Despite a lot a bumps in the road and the need for the ASP market to solidify in terms of both vendors and business practices, an increasing number of organizations of all sizes are kicking the tires. For many, the ASP model is a compelling one. PPP's McKell says being an ASP customer has been a positive experience for the medical group. Using TriZetto gave PPP's internal IT organization time to evaluate where it was and where it needed to go.

    Even areas of customer concern, such as security and performance, are not barriers to choosing or planning to choose an ASP, Blatnick says.

    One of the lessons we learned about being an ASP customer is to take it slowly, write down what we need, where there are glitches, and work it out with our vendor, Identrus' Tuttle says. None of the issues we've had thus far has been a show stopper. //

    Lynn T. Haber reports on business and information technology from Norwell, Mass.

    The Wireless ASP

    While ASP usage trends have remained somewhat consistent, according to Zona Research Inc., of Redwood City, Calif., it doesn't mean that some companies aren't breaking the mold. Take United Parcel Service of America, Inc., a global package distribution company that transports more than three billion parcels and documents annually.

    An innovator in the use of technology, Atlanta-based UPS wanted to offer customers the ability to access shipping information from a wireless device. The company selected Air2Web Inc., also located in Atlanta, and in September 2000 it launched the application. UPS offers the wireless application capability for free as a customer value-add. The company won't comment on what it costs to outsource the application, but officials do say UPS had no interest in hosting the application in-house.

    "Despite large numbers of companies calling themselves wireless ASPs, this segment of the ASP market is very immature."

    According to Robert Conner, director of interactive marketing at UPS, customers using a number of wireless devices, including one-way short message service (SMS) phones, two-way SMS phones, WAP devices, Palm Pilot VIIs, and Blackberry pagers, can access four different types of shipping information from the company's back-end systems. These include package tracking information, time in transit, drop off locations, and a quick cost calculator. Reception to the wireless application has exceeded our expectations, Conner says, noting that thousands of mobile professionals have used the service to date.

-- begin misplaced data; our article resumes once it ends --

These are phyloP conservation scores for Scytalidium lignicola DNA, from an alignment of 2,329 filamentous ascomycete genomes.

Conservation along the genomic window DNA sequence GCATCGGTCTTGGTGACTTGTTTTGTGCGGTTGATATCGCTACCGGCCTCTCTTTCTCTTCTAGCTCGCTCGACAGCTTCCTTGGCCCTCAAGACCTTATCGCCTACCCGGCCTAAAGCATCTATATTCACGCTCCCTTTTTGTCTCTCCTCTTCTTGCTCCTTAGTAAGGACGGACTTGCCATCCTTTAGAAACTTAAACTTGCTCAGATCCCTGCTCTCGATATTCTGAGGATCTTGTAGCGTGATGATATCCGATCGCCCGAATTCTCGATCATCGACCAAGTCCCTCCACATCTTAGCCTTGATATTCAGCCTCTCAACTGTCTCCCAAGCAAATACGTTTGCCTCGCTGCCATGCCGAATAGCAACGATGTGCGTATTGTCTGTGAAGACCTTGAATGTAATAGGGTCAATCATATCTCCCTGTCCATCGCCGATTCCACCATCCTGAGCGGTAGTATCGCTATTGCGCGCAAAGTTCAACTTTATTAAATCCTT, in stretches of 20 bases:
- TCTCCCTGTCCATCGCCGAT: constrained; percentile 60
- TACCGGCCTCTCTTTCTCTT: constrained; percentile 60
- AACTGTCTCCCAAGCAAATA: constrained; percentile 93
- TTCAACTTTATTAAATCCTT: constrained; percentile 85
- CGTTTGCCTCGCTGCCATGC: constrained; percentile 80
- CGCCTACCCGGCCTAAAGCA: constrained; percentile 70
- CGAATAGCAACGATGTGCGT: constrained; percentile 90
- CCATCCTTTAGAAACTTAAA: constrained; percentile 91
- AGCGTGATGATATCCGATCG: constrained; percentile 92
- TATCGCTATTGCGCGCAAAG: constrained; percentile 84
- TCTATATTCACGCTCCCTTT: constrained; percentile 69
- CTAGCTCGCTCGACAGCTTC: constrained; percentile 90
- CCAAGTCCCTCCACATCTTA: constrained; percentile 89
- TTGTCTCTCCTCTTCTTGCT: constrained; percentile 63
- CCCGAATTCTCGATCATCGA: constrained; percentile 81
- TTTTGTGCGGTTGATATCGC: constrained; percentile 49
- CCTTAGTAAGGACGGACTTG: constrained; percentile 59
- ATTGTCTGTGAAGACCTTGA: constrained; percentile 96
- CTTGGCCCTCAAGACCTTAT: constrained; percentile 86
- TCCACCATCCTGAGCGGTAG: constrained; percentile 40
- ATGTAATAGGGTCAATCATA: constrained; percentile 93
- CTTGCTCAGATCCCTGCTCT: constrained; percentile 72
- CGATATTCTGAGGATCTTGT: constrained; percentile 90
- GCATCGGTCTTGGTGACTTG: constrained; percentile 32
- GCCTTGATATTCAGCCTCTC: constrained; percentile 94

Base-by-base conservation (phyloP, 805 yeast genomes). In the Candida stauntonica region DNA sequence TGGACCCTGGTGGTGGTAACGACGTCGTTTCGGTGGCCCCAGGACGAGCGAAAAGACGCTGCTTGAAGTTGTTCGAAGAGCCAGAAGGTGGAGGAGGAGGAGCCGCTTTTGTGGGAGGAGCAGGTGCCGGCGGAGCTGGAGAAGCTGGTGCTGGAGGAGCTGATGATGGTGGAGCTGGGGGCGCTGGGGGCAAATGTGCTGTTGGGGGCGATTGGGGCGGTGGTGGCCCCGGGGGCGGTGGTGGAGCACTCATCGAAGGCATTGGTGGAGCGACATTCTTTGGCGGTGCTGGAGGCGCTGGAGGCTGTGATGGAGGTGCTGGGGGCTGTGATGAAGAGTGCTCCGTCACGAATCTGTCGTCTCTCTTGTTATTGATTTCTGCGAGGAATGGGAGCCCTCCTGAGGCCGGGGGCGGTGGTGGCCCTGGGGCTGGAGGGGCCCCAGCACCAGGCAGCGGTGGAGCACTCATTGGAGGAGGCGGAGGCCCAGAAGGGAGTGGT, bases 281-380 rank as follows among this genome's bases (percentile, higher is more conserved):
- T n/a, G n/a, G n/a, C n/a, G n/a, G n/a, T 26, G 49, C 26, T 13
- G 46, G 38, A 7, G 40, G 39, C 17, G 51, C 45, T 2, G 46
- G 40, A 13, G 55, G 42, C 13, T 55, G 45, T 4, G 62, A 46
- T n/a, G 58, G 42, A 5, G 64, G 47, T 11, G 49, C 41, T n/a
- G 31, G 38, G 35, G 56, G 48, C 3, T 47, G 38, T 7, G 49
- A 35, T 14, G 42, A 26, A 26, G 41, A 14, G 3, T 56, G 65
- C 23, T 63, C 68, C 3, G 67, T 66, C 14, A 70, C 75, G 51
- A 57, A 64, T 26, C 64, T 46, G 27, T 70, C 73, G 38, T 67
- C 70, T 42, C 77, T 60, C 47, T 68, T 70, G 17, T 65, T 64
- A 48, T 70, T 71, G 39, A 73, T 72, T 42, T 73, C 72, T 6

Like other companies that turn to ASPs, UPS decided to have Air2Web create and maintain the application because it knew the work wasn't its core competency. However, before partnering with Air2Web, UPS did a thorough search for potential vendors, which included looking at the breadth of wireless functionality each ASP offered, the stability of the company, and its background, size, expertise with wireless technology, investors, customer base, revenue stream, etc. UPS wouldn't comment on the other vendors its evaluated.

    The way it works is, UPS provides four APIs for data feeds to Air2Web, which customizes and formats the data so it is presentable to the end user and then sends it through its carrier network to the end-user device. Today, UPS offers its U.S.-based customers the wireless application as a value-added service. However, the company has bigger plans for using wireless technology. We want to add functionality to the application where we can push out information to the customer, information that they'd be willing to pay for, as well as expand the wireless application internationally to customers in Europe, Asia, Canada, and Latin America, Conner says.

    Greg Blatnick, vice president at Zona Research Inc., notes that despite the large numbers of companies calling themselves wireless ASPs,'' this segment of the ASP market is very immature. While he wouldn't comment on any specific providers, he did acknowledge that, there have been singular wireless ASP applications that have been very successful. --L.H.